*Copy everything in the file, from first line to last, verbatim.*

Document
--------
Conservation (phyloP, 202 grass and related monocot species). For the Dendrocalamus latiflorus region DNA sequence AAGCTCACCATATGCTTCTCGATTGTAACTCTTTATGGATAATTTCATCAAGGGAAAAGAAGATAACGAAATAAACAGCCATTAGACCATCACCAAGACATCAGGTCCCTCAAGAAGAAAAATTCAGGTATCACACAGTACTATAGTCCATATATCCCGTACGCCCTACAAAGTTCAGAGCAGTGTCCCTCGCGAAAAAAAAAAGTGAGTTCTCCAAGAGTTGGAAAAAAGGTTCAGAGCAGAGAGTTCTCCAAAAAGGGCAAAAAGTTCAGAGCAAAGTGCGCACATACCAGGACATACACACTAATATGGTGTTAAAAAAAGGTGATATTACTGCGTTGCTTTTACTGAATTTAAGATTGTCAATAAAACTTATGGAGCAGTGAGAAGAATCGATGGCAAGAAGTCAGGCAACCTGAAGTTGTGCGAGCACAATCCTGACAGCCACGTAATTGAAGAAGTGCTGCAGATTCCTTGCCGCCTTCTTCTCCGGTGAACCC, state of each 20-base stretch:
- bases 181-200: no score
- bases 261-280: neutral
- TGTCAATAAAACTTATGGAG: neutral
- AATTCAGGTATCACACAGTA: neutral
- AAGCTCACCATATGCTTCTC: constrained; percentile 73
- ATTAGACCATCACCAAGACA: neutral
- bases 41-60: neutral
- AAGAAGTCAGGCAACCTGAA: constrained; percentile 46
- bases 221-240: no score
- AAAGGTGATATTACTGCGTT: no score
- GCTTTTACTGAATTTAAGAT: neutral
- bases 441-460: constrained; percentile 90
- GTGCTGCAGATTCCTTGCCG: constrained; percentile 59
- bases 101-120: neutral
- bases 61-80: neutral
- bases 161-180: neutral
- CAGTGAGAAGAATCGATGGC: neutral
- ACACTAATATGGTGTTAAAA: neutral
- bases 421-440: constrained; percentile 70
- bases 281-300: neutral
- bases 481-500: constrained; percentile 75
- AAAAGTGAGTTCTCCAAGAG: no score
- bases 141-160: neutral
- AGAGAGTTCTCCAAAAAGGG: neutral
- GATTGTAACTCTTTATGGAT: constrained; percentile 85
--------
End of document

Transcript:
Conservation (phyloP, 202 grass and related monocot species). For the Dendrocalamus latiflorus region DNA sequence AAGCTCACCATATGCTTCTCGATTGTAACTCTTTATGGATAATTTCATCAAGGGAAAAGAAGATAACGAAATAAACAGCCATTAGACCATCACCAAGACATCAGGTCCCTCAAGAAGAAAAATTCAGGTATCACACAGTACTATAGTCCATATATCCCGTACGCCCTACAAAGTTCAGAGCAGTGTCCCTCGCGAAAAAAAAAAGTGAGTTCTCCAAGAGTTGGAAAAAAGGTTCAGAGCAGAGAGTTCTCCAAAAAGGGCAAAAAGTTCAGAGCAAAGTGCGCACATACCAGGACATACACACTAATATGGTGTTAAAAAAAGGTGATATTACTGCGTTGCTTTTACTGAATTTAAGATTGTCAATAAAACTTATGGAGCAGTGAGAAGAATCGATGGCAAGAAGTCAGGCAACCTGAAGTTGTGCGAGCACAATCCTGACAGCCACGTAATTGAAGAAGTGCTGCAGATTCCTTGCCGCCTTCTTCTCCGGTGAACCC, state of each 20-base stretch:
- bases 181-200: no score
- bases 261-280: neutral
- TGTCAATAAAACTTATGGAG: neutral
- AATTCAGGTATCACACAGTA: neutral
- AAGCTCACCATATGCTTCTC: constrained; percentile 73
- ATTAGACCATCACCAAGACA: neutral
- bases 41-60: neutral
- AAGAAGTCAGGCAACCTGAA: constrained; percentile 46
- bases 221-240: no score
- AAAGGTGATATTACTGCGTT: no score
- GCTTTTACTGAATTTAAGAT: neutral
- bases 441-460: constrained; percentile 90
- GTGCTGCAGATTCCTTGCCG: constrained; percentile 59
- bases 101-120: neutral
- bases 61-80: neutral
- bases 161-180: neutral
- CAGTGAGAAGAATCGATGGC: neutral
- ACACTAATATGGTGTTAAAA: neutral
- bases 421-440: constrained; percentile 70
- bases 281-300: neutral
- bases 481-500: constrained; percentile 75
- AAAAGTGAGTTCTCCAAGAG: no score
- bases 141-160: neutral
- AGAGAGTTCTCCAAAAAGGG: neutral
- GATTGTAACTCTTTATGGAT: constrained; percentile 85